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“Eitz Chayim …”: Lo Tishkach!
It’s been 14 months.  Yet, “Lo Tishkach,” we should not forget! 

Where do I begin?  How terrible!  I was both saddened and shocked when I first heard the news.   How horrific!  I submit: “When you start a brush-fire and you keep fanning the flames, something bad is bound to happen.”  And, it did.  I aver: “The slaughter at the Eitz Chayim shul in Pittsburgh could have been avoided.  Yet, when you raise the heat… When you ratchet up the rhetoric, these type of horrendous acts will inevitably occur.  Thus, 11 people were needlessly slaughtered inside the Eitz Chayim synagogue in Pittsburgh’s Squirrel Hill section. 
When I first heard about it, I was praying it was a mistake.  But it wasn’t.  Then, I thought: “I hope the injuries are limited.”  Unfortunately, they were not.  It was then, at that moment, that reality set in.  I was praying this wouldn’t happen; yet we Jews would be naïve to think it couldn’t happen.  What is so tragic about all this is that it shouldn’t have happened.  Nearly a dozen people (one of the congregants, at the time, was in serious condition in a Pittsburgh hospital).
At this juncture, even though it’s been over a year later, I would personally offer my thanks and my praise to Pittsburgh’s law-enforcement community for the courage and bravery they demonstrated in risking their lives to save the congregants inside that “shul”.   I’m sure that the first responders’ quick actions saved countless lives.  
If there’s an irony in all this, on that particular Shabbat at Eitz Chayim, there was, according to reports, the joyous occasion of a baby-naming.  In fact, it may have been as the rabbi or chazzan was chanting: “Mi Sheberach Avoteinu…” that “The Monster” entered the sanctuary and started shooting congregants.  
I can only image what it must have been like before the “yetzer hara” entered.  A period of happiness.  A “simcha”.  A period of congregational joy as the baby is about to be named.  “L’dor v’dor…”  The shul, as it often is, is a happy place.  A safe place.  Congregants are wishing each other: “Shabbat Shalom”.  Then, suddenly, the unimaginable.  No time to react.  Duck.  Play dead.  The murderer is using a high-powered, assault-rifle, Kalishnikov, AK-15.  He gunning down Jews.  Senseless violence.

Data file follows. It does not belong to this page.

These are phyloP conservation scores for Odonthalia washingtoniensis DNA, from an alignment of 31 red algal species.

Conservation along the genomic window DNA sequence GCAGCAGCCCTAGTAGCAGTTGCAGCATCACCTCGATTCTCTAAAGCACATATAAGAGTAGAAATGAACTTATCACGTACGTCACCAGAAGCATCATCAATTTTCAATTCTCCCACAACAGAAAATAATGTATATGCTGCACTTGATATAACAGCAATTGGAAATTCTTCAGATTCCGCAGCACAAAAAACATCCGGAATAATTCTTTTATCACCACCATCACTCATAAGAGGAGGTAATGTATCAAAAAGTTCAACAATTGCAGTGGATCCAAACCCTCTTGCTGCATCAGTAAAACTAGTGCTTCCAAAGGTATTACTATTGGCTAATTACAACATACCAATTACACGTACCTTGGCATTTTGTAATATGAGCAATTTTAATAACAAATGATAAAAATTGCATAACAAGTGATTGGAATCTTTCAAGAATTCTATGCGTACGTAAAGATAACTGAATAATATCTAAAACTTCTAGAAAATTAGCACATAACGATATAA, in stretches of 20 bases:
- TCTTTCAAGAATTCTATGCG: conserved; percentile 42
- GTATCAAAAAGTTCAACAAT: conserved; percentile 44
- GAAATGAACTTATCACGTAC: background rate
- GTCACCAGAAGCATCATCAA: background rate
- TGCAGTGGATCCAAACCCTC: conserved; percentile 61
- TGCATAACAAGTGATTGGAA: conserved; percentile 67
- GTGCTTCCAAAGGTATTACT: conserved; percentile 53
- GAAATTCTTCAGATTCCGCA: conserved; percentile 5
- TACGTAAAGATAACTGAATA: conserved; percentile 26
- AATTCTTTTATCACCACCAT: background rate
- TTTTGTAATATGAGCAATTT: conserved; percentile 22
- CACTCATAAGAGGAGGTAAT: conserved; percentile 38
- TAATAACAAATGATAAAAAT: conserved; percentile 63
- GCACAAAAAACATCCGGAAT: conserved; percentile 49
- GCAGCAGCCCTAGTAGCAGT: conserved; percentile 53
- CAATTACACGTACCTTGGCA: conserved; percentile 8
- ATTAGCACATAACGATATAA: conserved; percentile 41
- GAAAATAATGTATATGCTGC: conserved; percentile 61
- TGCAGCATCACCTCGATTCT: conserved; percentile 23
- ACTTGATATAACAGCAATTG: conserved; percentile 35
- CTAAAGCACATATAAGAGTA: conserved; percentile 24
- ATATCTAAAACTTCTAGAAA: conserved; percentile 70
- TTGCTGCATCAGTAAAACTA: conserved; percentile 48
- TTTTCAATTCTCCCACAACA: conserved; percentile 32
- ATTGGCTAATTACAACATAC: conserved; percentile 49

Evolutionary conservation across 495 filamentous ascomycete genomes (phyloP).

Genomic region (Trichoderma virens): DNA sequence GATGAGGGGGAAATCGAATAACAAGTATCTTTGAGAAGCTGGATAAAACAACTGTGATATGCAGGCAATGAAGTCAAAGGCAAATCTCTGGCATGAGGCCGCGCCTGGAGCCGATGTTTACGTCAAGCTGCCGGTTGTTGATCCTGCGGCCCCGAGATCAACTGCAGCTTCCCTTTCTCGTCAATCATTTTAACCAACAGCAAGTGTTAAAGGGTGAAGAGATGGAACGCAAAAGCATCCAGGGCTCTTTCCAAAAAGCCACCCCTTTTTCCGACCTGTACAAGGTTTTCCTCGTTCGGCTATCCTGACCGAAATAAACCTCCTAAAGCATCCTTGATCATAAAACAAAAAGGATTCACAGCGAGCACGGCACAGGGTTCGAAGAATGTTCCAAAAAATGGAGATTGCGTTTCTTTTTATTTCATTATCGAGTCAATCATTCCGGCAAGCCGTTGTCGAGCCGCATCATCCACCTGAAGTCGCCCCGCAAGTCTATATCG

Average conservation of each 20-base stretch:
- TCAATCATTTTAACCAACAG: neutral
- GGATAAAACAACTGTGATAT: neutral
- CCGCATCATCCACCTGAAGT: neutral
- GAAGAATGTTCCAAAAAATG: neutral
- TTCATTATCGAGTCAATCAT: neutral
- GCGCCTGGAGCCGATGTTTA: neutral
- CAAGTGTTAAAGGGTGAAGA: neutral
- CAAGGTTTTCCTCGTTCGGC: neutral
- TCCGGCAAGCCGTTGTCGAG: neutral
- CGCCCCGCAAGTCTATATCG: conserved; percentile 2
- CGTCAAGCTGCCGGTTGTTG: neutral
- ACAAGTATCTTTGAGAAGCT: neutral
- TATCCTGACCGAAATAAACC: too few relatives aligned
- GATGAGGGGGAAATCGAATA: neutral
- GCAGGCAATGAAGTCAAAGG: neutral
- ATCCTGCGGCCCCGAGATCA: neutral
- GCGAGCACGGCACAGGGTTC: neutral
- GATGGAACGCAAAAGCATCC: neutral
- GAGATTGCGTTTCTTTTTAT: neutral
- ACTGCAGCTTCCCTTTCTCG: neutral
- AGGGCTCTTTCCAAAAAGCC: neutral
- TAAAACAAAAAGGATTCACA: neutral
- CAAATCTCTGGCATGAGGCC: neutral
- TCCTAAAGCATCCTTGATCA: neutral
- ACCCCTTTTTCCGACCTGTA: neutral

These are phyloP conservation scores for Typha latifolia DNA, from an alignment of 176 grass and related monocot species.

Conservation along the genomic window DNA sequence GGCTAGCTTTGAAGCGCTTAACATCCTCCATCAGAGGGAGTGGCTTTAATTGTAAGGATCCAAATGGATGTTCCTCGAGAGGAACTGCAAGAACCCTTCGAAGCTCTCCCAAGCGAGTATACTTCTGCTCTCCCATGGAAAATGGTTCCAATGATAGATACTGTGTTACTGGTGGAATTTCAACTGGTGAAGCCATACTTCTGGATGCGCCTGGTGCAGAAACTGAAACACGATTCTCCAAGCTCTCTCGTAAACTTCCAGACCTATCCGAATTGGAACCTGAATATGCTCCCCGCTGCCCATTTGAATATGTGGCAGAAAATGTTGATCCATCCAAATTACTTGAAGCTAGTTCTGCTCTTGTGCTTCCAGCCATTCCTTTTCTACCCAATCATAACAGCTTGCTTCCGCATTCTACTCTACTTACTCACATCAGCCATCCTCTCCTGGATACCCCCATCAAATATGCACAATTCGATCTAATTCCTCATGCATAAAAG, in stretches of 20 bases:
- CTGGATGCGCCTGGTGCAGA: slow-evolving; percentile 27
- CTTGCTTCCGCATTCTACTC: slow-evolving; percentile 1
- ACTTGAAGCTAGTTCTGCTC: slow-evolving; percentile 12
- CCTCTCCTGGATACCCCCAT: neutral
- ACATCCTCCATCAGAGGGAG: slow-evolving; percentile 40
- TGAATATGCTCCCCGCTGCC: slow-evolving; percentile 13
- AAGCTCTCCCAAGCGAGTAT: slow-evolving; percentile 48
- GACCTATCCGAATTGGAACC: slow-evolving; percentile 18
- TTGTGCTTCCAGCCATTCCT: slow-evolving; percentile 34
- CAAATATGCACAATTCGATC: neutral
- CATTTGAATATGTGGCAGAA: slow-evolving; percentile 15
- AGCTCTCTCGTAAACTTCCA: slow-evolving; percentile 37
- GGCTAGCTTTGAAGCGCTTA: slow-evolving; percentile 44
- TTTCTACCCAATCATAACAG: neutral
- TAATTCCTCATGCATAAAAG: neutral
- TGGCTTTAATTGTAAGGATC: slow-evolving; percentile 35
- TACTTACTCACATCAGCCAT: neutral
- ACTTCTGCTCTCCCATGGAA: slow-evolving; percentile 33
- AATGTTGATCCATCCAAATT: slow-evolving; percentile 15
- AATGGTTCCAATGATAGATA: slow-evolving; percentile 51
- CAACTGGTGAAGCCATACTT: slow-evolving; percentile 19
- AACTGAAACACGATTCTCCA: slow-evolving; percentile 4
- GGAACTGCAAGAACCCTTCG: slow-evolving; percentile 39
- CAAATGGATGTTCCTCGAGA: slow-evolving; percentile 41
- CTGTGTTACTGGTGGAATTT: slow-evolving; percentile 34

Moreover, when I hear the words “Eitz Chayim,” many thoughts come to mind.  I think of the temple in Pittsburgh where this terrible slaughter occurred.  I think also of the handles that hold the sacred Torah parchment.  I think of the “hagbah” raising and, with his/her back to the congregation, holding up scripture from the sacred Torah.   I think of Genesis.  The tree of life in the Garden of Eden.  But most of all I think of the prayer we Jews chant as we’re about to put the scared Torah back in its place in the Aron Kodesh: “Eitz chayim hi lamachazikim bah…”  “It is the tree of life for those who cling to it…”  I will say, tangentially, that the one word at the end of that prayer, “k’kedem” – “days of yore,” moves me to tears of remembrance (I’m sure those same tears have flowed from the eyes of family who lost loved ones).   Those who died that day at Eitz Chaim will not be forgotten. “Le’olam lo nishkakh.”
Finally, I say to the mourners whose loved-ones were murdered: “Hamo-kem y’na chaym es-chem b’soch sh’or avay-lay tzi-yon viru-sholo-yim.”  “May the Almighty comfort you among the mourners of Zion and Jerusalem.”  Amen.  And finally, “Lo Tishkach!”  “Thou shalt not forget.”  Never!

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